Working in unison, these organizations are helping regional entrepreneurs understand how to overcome business and related challenges, as well as how to navigate early-stage pressures and advance their businesses its next lifecycle. Prospective entrepreneurs also are gaining insight into how to run their own businesses through entrepreneurship programs at UNR and the regional campus of Willamette University. 

It’s a concerted effort that needed to happen, says Liz Heiman, Entrepreneurs Assembly’s 2019-20 board chair, since the casinos weren’t enough of an economic force to carry the day for greater Reno-Sparks.

“This community had to change, and we had to have a different kind of economy,” Heiman says. “The spark has been ignited, and (now) there’s this energy that’s growing. We are going to continue to attract entrepreneurs from various places that want to be a part of it.”

‘A safe space for entrepreneurs’

Karol Hines, executive director of Entrepreneurs Assembly, says the addition of large tech companies such as Apple, Google, Switch and Tesla over the last half-decade or so has helped seed the pot. 

And while the entrepreneurial community in Reno continues to evolve, it still lags behind other tech-centric places such as Austin or Silicon Valley.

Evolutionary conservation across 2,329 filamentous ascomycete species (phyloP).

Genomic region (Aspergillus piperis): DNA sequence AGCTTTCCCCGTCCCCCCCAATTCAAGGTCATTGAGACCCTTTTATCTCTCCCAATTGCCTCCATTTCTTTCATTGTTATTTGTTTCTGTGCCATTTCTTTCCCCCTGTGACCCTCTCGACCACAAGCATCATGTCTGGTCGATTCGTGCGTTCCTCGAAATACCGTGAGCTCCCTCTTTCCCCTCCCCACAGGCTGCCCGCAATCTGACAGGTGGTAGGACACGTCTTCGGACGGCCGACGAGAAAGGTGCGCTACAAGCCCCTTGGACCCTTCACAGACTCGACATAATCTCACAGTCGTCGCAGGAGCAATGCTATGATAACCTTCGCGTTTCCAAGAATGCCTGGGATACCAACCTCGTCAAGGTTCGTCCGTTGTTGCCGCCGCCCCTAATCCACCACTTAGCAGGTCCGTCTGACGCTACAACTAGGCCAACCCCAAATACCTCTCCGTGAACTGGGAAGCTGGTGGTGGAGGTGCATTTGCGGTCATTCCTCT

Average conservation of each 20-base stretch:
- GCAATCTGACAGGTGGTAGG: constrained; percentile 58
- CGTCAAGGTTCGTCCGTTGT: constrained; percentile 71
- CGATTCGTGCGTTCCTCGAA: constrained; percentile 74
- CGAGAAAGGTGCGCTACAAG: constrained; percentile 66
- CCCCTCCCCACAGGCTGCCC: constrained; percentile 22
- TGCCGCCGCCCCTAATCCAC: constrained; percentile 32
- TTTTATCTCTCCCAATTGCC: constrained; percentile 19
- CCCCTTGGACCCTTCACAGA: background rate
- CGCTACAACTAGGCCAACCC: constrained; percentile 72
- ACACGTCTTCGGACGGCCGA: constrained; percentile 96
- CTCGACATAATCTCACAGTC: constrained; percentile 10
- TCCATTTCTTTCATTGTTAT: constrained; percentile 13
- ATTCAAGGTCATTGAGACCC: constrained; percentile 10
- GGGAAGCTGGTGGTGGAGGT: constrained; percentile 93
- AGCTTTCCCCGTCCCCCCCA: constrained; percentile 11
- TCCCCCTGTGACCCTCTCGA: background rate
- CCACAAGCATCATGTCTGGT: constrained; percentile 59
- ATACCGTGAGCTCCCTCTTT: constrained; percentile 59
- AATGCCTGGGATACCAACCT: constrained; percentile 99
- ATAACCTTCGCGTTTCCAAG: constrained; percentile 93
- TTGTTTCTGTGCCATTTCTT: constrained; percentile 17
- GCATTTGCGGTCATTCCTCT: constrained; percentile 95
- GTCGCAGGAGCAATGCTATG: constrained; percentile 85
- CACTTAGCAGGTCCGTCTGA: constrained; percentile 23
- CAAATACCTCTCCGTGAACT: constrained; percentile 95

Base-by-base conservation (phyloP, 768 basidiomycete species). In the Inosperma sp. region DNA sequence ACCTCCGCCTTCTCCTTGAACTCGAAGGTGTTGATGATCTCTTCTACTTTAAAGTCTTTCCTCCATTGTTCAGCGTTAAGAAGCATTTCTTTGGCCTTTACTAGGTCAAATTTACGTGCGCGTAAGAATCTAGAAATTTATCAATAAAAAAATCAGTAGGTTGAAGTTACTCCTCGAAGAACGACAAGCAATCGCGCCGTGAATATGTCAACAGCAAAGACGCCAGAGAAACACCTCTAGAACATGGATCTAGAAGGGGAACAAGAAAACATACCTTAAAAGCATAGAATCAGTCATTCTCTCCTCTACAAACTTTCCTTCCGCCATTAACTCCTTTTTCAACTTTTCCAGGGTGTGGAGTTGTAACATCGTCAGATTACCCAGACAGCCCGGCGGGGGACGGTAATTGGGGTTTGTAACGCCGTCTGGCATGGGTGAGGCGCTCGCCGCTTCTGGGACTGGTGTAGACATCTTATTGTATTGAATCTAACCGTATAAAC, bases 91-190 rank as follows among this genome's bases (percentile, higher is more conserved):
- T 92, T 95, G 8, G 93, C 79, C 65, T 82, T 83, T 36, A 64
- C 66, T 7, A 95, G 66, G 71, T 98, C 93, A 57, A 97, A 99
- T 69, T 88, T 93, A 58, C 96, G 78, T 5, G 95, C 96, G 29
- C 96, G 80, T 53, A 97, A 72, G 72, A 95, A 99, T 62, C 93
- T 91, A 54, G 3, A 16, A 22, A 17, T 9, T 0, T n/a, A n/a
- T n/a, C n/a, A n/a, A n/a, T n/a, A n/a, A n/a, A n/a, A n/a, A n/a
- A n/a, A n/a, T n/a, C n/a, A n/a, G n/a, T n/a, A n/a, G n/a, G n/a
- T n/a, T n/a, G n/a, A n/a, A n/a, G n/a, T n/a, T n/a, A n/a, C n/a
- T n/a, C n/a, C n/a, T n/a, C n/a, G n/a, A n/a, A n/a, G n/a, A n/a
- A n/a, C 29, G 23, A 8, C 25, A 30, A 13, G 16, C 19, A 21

However, founders continue to bring their ideas here because of the many benefits over those regions — Reno is much more affordable that the Silicon Valley, it’s far less crowded than Austin, Texas, and it’s easier to make your ideas stand out here.

“Reno has come a long way,” Hines says. “One of the things EA is really focused on is that we know what is out there to support entrepreneurs. We send them to SCORE when that’s what they need, or we send them to StartUpNV when they are scalable. We help entrepreneurs get on track, and we know what it takes to build a business and understand who their customers are.

“We get them ready, and we collaborate with other groups in town so (entrepreneurs) get all the pieces they need to build their businesses,” Hines adds.

Ira Gostin, EA board member and marketing committee chair, says EA is a hub, or clearinghouse, for all entrepreneurial organizations in the Reno-Sparks community. While the university lays a foundation for entrepreneurs through its entrepreneurship minor, organizations such as SCORE, NSBDC and EA provide supplemental support with business advice, coaching and mentorship.

“We present a safe space for entrepreneurs to share experiences, and that has huge value,” Gostin says. “These people have the same problems, and (founders) can brainstorm, share and commiserate and get mentoring in a specific area.”

As these various entities continue to mature, their ability to help and attract new entrepreneurs, businesses and additional mentors is expected to increase as well.

“It is going to continue to help change and redefine the economy of Reno,” Heiman says.

“Entrepreneurship and small business ownership will continue to grow in Reno to the point that it becomes a significant part of our economy,” Gostin adds.